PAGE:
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Can Medicine Alone Help My Asthma
Not usually. Although medicines help a lot, they may not be able to do the job alone. You have to avoid the things that cause or trigger your asthma symptoms as much as you can. Asthma triggers can be found outside or inside your home, school, or workplace.
Improving the indoor air quality in your home is an important part of asthma control. Your indoor air can be more polluted than outside air. Our interactive Healthy Home can show you ways to improve the indoor air quality of your home. A healthier home can reduce your exposure to allergens and irritants.
Additional Feature: Valved Holding Chamber
A valved holding chamber is a device that is placed on the mouthpiece of the metered-dose inhaler . It has a one-way valve that prevents you from breathing into the device. It can be used with a mouthpiece or facemask.
There are several advantages of using a valved holding chamber. You do not need to coordinate releasing the medication and breathing. You release the medication first. Then you breathe in. It also prevents medication from spraying directly into the back of your mouth and sticking there. Using this device can help get more medication into your lungs.2Figure 2. Metered dose inhaler with a valved holding chamber
To use the valved holding chamber with a metered dose inhaler:2,3
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When To Use An Albuterol Rescue Inhaler
Albuterol rescue inhalers can be used to both prevent and stop an asthma attack.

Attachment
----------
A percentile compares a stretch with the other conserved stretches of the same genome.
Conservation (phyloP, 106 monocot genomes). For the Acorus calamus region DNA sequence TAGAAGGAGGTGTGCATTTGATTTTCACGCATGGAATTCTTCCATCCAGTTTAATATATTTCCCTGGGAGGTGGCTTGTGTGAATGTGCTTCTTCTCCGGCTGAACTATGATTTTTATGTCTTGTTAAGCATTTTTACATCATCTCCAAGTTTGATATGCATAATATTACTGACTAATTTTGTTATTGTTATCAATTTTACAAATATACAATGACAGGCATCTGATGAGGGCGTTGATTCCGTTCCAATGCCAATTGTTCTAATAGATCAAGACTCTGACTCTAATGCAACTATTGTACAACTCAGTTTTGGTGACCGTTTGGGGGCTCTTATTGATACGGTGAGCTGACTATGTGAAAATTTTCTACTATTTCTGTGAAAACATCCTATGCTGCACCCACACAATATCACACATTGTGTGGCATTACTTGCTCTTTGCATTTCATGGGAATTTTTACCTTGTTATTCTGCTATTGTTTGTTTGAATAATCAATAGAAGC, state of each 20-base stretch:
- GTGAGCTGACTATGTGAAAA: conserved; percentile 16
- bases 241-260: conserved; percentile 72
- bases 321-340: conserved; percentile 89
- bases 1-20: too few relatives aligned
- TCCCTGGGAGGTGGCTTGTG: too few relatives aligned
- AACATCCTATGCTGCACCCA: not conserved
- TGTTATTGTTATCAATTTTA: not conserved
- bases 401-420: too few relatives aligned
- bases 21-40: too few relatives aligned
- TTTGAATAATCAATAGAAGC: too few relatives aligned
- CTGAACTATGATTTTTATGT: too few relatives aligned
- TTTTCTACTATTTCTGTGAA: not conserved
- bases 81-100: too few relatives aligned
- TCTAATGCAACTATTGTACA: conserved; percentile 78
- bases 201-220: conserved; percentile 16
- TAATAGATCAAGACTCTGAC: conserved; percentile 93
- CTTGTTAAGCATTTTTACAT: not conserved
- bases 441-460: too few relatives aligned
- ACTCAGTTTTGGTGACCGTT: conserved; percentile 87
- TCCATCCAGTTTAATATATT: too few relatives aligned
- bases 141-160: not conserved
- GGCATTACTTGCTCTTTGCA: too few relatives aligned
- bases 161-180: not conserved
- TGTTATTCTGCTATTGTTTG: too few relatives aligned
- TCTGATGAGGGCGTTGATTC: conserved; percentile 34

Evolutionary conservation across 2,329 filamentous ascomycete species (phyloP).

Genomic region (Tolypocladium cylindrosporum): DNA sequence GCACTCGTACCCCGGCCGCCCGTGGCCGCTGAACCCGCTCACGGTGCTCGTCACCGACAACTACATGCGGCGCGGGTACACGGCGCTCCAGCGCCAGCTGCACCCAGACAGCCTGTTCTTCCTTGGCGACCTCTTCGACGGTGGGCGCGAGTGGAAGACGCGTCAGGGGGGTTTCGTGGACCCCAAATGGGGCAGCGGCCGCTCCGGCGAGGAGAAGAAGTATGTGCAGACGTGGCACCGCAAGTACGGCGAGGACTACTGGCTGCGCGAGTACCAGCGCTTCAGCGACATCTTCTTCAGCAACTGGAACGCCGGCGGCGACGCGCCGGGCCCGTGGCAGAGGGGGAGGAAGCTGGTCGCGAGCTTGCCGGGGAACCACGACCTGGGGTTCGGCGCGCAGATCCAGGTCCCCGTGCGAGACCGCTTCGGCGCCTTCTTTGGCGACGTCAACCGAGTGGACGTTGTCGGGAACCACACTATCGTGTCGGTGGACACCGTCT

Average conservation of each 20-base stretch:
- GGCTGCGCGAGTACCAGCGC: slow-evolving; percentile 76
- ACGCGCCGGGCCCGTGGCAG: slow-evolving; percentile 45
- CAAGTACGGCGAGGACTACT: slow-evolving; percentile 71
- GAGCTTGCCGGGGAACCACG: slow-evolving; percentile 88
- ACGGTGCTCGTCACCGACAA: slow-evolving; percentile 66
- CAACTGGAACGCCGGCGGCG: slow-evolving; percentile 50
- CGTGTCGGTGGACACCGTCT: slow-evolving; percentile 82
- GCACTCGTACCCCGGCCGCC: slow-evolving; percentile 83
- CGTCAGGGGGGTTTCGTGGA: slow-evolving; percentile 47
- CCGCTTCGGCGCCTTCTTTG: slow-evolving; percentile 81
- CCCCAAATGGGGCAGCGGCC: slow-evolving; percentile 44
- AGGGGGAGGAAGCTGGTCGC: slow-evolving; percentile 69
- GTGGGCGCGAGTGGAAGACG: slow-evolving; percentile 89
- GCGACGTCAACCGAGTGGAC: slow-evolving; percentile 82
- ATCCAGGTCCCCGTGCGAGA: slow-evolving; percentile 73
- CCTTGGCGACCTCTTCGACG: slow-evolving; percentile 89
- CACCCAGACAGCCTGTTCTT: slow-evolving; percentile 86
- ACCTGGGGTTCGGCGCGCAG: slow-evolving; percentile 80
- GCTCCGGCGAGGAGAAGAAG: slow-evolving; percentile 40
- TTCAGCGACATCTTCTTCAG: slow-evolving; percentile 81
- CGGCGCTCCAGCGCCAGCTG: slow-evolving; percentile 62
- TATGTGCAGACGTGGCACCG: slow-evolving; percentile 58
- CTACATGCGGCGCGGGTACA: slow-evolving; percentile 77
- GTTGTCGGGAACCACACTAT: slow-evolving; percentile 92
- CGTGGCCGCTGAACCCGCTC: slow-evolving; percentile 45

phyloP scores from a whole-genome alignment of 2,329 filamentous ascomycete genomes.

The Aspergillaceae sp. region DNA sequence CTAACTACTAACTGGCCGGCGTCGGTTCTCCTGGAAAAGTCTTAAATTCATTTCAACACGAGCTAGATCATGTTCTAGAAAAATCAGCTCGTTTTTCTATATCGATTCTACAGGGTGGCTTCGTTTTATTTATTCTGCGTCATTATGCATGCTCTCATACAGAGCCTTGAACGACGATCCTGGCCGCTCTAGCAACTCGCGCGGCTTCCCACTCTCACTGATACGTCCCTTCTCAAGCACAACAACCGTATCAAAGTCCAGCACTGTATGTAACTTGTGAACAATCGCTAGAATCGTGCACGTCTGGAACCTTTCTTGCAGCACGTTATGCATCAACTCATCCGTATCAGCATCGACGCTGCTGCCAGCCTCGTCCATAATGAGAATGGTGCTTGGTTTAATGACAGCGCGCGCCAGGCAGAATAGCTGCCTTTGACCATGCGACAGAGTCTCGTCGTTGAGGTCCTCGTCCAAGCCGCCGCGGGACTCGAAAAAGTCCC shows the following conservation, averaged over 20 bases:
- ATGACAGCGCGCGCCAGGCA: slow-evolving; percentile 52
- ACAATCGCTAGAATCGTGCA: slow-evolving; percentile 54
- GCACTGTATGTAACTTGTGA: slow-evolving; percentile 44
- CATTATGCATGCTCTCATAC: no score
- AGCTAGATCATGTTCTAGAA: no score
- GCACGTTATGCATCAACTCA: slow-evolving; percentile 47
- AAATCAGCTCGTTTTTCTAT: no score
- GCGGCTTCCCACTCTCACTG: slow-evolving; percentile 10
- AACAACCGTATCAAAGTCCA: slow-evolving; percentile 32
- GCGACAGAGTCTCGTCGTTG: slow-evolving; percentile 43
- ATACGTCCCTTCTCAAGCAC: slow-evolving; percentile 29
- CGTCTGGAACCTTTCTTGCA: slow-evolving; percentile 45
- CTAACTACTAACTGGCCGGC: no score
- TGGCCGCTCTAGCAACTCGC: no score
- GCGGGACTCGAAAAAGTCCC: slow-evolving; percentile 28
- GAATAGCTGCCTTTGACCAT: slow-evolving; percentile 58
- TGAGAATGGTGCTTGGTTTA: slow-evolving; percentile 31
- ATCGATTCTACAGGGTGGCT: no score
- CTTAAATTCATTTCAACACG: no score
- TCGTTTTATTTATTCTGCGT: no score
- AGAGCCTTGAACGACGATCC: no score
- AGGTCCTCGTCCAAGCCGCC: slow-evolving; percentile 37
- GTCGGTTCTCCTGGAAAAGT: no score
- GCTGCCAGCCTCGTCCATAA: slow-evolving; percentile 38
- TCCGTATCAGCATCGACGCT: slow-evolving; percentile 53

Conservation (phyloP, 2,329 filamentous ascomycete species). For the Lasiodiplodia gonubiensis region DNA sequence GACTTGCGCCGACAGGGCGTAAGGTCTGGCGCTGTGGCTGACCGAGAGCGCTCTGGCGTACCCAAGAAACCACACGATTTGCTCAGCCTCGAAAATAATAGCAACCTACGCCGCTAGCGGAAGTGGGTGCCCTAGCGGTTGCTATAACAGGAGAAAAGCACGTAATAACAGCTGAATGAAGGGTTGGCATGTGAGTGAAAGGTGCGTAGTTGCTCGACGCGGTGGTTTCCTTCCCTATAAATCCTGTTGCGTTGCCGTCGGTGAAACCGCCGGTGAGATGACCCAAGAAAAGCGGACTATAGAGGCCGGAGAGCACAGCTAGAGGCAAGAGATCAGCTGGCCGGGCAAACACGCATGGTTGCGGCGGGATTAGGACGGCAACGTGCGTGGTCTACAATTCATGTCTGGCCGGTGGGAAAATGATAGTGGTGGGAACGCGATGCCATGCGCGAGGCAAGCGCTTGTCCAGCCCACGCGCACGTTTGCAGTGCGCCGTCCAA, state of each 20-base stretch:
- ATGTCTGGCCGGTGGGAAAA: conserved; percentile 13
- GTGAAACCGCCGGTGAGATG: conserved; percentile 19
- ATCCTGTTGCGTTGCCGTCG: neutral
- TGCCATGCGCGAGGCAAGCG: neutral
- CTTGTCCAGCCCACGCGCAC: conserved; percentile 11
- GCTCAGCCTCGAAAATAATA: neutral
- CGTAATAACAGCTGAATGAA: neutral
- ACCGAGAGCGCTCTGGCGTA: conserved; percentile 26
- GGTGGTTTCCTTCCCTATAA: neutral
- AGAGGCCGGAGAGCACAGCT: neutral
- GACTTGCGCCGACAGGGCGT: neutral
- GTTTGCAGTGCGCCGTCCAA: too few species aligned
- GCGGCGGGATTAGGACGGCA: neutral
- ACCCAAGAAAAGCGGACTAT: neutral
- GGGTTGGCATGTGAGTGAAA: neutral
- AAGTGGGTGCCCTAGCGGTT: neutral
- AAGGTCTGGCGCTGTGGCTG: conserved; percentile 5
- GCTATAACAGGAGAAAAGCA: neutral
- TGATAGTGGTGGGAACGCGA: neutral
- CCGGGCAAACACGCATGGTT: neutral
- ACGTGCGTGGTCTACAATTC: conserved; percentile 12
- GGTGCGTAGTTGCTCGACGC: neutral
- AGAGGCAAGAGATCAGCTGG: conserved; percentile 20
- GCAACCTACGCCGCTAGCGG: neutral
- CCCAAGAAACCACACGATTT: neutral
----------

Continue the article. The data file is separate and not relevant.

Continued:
At the first sign of asthma symptoms including shortness of breath, mild tightness in your chest, coughing and wheezing promptly use your rescue inhaler. Using a rescue inhaler should help relieve your symptoms within 15 to 20 minutes. Additionally, the medication also remains in your system and continues to work to prevent asthma attacks for up to four to six hours.
You can also use an albuterol rescue inhaler to prevent an asthma flare. If youve been diagnosed with asthma, you probably know your asthma triggers. For example, if common allergens like pollen or pet dander tend to trigger your asthma, you can use your rescue inhaler 15 to 20 minutes before you head outside or visit your in-laws home and their feline friend.
What Are The Side Effects Of Bronchodilators
The side effects of bronchodilators vary according to which type you use.
Side effects of beta 2-agonists include:
- Nervous or shaky feelings.
- Trouble sleeping.
Some beta 2-agonists, including albuterol, are available as pills or syrups. You may have more side effects when you take these forms because theyre a higher dosage. You also absorb them through your bloodstream.
Side effects of anticholinergic drugs include:
- Dry throat, eyes and nose.
- Nausea and vomiting.
- Temporary blurred vision if the medicine gets in your eyes.
Anticholinergic drugs may make it difficult to urinate . Talk to your healthcare provider if you have any conditions that affect your bladder. These conditions may include benign prostate enlargement , bladder stones or prostate cancer.
Side effects of theophylline include:
- Nausea and vomiting.
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Are There Any Side Effects